Anyone who knows me well knows that Chicken Pot Pie is on the heavy rotation menu at our house. We all love it. My mom made it, and so did both of my grandmothers. For some reason, though, I have stronger memories of my Grandma Losch (my mom’s mother) making this.
Chicken Pot Pie is misunderstood outside of Central Pennsylvania. For the rest of the world, “chicken pot pie” is a concoction of chicken, vegetables and gravy, cooked inside a pastry crust, oftentimes procured in a small square box from your grocer’s freezer section:
THIS IS NOT THAT!! Mine is more of a chicken stew that features delicious homemade egg noodles. It is the quintessential comfort food. It’ll cure what ails ya.
Here’s a photo of my Grandma Losch, in her kitchen, from whence came gallons of this stuff, plus more good food than you could possibly ever quantify. She is shown here with my mom’s sister, my dear Aunt Doll. This photo had to have been taken in the late 1980s, because Grandma died in 1992 and was smaller and grayer by the time she finally went home to Jesus:
Here is the gist of Chicken Pot Pie. You make chicken stock, boil some potatoes and veggies in it, then add homemade egg noodles. I cook this dish like both of my grandmothers did – by “feel”. Thus, I am unable to precisely quantify it, but can only tell you that this recipe makes a good-sized potful, enough to feed a hungry family of 4 or 5 for dinner, with possible leftovers for later the same evening or maybe lunch the next day. (But don’t count on the leftovers.)
I don’t know why it’s called “pot pie”, but it’s a Pennsylvania Dutch thing. I would guess it’s because the dough is cooked within the “pot” instead of as a baked pastry crust. Pot pie can also be made with ham or beef.
Make chicken stock: Cook bone-in chicken pieces (say, 2 breasts and a couple of dark-meat pieces) in water in a medium stock pot until the meat is done (2-3 hours). To make it extra-flavorful, include onion, garlic, celery trimmings, salt, pepper, maybe some parsley and/or oregano while you cook it. Remove chicken pieces and allow them to cool. Strain the broth to remove the “chunks” of cooked veggies and discard said “chunks.” When the chicken pieces are cool, pull the meat off of the bones and save the meat for the pot pie. Discard the skin and bones. (You can do this a day or three ahead of time… or make the stock and freeze it for later use.)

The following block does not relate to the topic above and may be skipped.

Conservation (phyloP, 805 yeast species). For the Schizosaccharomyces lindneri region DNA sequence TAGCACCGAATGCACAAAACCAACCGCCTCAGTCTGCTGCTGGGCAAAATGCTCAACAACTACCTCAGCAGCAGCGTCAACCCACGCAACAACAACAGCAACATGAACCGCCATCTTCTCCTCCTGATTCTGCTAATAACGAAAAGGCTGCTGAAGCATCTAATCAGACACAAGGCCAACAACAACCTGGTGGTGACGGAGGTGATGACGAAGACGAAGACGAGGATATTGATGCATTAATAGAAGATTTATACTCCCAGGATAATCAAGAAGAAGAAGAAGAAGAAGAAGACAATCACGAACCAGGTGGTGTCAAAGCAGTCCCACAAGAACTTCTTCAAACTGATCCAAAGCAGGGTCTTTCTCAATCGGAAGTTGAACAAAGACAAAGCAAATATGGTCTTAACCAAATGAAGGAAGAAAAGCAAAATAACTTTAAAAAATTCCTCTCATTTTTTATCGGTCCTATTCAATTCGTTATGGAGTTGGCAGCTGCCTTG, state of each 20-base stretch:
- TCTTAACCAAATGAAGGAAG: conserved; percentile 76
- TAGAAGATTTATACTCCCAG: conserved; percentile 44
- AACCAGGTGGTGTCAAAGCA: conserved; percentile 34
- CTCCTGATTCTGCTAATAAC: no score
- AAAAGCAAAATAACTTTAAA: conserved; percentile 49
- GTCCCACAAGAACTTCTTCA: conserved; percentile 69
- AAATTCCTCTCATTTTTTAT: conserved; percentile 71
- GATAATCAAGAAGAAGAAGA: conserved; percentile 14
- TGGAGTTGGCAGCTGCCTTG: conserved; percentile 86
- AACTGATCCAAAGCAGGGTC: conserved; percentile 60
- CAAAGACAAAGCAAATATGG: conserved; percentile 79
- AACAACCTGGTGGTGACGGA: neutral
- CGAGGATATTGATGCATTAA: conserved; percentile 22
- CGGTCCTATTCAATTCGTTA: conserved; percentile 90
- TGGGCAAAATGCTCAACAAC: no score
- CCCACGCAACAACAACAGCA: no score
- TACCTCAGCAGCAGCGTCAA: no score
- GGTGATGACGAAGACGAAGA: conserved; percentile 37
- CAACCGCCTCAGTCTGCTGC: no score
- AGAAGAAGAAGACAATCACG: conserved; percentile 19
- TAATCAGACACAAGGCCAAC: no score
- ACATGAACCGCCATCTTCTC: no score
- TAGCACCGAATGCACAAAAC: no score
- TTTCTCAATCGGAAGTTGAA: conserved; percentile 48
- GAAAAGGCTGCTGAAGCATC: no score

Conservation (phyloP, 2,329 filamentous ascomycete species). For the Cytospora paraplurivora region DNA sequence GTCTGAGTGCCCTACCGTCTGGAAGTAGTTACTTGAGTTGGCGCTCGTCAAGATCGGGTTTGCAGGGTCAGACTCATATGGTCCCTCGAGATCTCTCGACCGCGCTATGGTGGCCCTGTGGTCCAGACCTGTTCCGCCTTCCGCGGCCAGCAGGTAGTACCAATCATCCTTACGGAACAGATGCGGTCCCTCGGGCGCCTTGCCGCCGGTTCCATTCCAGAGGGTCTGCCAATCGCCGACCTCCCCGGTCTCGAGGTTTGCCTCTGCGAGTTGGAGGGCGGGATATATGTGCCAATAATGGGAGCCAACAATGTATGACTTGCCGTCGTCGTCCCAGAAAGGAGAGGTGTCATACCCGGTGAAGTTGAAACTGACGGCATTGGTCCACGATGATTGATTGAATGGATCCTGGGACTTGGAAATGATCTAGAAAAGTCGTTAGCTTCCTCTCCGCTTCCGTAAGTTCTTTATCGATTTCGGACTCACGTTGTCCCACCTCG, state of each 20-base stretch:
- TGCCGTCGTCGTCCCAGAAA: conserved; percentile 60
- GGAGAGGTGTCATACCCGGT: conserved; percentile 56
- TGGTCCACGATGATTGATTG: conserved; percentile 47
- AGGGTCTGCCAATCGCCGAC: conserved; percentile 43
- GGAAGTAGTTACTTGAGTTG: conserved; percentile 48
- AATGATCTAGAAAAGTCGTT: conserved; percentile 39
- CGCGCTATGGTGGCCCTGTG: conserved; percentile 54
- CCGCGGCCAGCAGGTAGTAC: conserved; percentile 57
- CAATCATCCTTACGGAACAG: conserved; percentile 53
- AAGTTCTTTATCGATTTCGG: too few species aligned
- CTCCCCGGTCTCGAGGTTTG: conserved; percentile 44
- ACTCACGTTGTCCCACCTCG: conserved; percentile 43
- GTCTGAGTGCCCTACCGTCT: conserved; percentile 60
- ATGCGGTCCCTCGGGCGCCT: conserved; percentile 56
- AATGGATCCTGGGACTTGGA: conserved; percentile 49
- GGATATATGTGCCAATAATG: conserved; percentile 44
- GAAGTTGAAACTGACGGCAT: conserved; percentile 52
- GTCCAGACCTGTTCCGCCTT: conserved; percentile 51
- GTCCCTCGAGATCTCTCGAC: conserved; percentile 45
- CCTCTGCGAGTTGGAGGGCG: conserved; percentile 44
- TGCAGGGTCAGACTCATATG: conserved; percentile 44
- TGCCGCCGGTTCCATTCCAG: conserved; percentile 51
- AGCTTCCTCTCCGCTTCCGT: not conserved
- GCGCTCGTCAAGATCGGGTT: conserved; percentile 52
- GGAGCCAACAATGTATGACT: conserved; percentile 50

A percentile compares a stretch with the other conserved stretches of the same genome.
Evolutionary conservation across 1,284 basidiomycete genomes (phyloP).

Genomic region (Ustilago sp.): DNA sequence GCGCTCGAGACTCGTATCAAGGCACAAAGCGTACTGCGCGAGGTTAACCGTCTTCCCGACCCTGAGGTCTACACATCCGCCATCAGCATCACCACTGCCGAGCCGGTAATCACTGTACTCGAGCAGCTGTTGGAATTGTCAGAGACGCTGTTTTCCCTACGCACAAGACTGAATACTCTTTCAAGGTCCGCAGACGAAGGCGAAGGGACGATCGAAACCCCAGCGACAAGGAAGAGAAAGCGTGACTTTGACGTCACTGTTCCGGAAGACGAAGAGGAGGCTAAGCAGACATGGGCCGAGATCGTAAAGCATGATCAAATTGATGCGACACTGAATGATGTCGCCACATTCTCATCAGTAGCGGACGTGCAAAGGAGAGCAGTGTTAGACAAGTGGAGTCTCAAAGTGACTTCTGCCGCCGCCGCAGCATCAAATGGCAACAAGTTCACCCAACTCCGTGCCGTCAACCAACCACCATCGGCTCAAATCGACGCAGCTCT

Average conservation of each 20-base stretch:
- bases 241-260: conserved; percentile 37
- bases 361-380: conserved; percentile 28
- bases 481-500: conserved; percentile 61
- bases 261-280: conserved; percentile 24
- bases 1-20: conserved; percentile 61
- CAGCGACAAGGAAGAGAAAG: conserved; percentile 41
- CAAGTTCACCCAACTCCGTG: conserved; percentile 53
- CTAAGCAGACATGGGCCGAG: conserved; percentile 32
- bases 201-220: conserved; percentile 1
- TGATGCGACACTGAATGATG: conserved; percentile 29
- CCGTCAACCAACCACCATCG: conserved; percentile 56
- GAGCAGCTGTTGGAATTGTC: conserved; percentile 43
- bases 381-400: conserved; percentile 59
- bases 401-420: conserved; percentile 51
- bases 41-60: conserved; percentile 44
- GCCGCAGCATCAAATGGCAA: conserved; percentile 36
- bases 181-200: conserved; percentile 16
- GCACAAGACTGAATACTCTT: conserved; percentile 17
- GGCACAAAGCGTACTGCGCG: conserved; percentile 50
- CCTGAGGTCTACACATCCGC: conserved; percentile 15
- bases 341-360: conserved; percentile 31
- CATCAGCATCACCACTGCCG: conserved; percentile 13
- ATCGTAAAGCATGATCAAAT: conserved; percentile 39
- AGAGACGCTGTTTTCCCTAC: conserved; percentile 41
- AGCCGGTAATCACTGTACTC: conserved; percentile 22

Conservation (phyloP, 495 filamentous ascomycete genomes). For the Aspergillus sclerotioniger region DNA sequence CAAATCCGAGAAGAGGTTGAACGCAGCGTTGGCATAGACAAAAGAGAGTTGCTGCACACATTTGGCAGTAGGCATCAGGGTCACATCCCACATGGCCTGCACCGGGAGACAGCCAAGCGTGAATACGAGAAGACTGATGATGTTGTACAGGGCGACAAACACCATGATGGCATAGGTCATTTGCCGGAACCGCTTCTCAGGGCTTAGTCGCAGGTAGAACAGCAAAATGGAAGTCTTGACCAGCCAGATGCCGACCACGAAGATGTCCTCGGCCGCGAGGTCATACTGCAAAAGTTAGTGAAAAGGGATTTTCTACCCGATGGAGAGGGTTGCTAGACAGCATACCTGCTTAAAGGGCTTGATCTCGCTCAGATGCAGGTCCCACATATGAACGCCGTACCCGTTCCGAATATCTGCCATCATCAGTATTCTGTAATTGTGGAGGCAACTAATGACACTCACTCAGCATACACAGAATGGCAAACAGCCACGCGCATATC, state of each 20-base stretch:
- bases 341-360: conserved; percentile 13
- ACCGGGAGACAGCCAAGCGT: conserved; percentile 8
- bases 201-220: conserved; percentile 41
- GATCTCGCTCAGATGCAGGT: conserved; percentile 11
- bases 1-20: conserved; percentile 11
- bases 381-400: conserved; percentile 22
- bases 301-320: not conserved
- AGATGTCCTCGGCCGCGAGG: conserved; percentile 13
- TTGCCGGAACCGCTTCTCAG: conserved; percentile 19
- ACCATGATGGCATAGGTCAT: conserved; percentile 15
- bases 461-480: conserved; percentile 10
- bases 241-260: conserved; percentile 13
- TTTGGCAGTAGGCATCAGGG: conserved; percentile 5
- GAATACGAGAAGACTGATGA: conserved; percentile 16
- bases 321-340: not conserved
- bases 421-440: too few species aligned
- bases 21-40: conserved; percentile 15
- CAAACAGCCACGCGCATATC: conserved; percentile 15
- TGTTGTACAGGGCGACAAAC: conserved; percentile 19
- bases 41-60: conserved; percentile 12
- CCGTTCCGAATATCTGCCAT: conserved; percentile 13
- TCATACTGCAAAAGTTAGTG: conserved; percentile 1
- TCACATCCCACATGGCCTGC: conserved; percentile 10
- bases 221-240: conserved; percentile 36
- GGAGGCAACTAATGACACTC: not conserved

(Of course you can do this part however you prefer – overnight in the slow cooker, super-fast in the pressure cooker – this is between you and your maker. If you’re in a big hurry, use a carton of stock from the grocery store. Just don’t tell me about it.)
Peel 3 or 4 medium-sized potatoes and cut into small, bit-sized dice. Add these to the pot with the chicken stock, along with 1 rib celery (diced), 1 small onion (diced), and a handful of chopped fresh parsley (or shake in some dried parsley flakes), plus salt & pepper. Bring this to a rolling boil and cook until potatoes are tender (test with a fork) (maybe 15 minutes?). Optional – add some corn for sweetness (preferably frozen kernels) and/ or some diced carrots. (Corn and carrots offended my mother’s sensibilities, but this is my recipe now.)
While the potatoes are cooking, make the dough. These noodles are what make pot pie, POT PIE, so pay attention:
In a bowl, combine 2 cups all-purpose flour and 1/2 tsp salt. Cut in 4 Tbsp vegetable shortening (or butter, or some combination thereof) until mixture is crumbly (like you’re making pastry crust).
In a separate bowl, combine 1 large egg and 1/2 cup milk. (Or, 2 large eggs and 1/4 cup milk. Total liquid is about 3/4 cup.) Add the liquid mixture to the flour mixture and combine with a fork to form a soft, yet rollable dough.
- On a floured work surface, dump out the dough, form it into a disc, then roll it thin – about the same thickness as you would roll a pie crust, maybe a little bit thinner. Use a pizza or pastry cutter to cut into squares, approx. 2″x2″. Or, 1”x1”. Or rectangular. Or heck – get crazy – make triangles, you nut! Be sure to use plenty of flour to keep the dough from sticking to the surface or the rolling pin… the flour left on the noodles will help to thicken the broth.